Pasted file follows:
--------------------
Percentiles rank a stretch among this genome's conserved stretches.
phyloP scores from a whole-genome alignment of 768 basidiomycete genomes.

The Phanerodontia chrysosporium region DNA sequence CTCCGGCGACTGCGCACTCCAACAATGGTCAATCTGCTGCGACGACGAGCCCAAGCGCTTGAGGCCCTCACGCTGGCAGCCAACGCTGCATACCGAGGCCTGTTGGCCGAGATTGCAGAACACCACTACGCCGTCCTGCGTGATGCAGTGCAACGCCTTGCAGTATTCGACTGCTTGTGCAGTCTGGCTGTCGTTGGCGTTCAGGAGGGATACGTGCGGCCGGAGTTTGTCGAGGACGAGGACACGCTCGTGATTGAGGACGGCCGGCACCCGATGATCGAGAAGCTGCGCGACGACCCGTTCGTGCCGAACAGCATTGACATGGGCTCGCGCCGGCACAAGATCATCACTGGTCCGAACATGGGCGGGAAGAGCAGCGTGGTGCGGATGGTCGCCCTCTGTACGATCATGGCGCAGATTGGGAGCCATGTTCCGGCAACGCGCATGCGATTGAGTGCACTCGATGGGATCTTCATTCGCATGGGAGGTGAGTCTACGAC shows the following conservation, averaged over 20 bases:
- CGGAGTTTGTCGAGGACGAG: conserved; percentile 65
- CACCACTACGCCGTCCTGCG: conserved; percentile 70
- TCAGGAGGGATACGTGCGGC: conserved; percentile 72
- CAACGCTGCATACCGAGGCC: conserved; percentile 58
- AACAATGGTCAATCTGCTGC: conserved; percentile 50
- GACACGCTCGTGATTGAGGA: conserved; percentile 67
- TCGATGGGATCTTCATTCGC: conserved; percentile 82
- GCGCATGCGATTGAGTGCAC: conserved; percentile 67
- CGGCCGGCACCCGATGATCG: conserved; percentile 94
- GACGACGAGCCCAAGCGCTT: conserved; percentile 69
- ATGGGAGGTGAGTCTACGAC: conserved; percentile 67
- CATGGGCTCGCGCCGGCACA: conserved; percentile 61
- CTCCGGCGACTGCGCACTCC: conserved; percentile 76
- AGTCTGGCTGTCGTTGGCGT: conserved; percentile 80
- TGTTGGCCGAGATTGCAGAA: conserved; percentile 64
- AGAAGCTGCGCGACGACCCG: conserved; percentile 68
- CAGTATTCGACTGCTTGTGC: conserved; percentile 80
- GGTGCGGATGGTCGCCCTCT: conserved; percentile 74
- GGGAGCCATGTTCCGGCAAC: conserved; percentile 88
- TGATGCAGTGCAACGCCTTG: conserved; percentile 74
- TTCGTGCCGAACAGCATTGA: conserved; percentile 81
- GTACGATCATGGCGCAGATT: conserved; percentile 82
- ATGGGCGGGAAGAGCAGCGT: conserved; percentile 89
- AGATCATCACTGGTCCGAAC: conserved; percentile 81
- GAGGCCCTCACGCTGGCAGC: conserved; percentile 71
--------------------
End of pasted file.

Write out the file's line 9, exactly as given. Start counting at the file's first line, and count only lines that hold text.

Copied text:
- GACACGCTCGTGATTGAGGA: conserved; percentile 67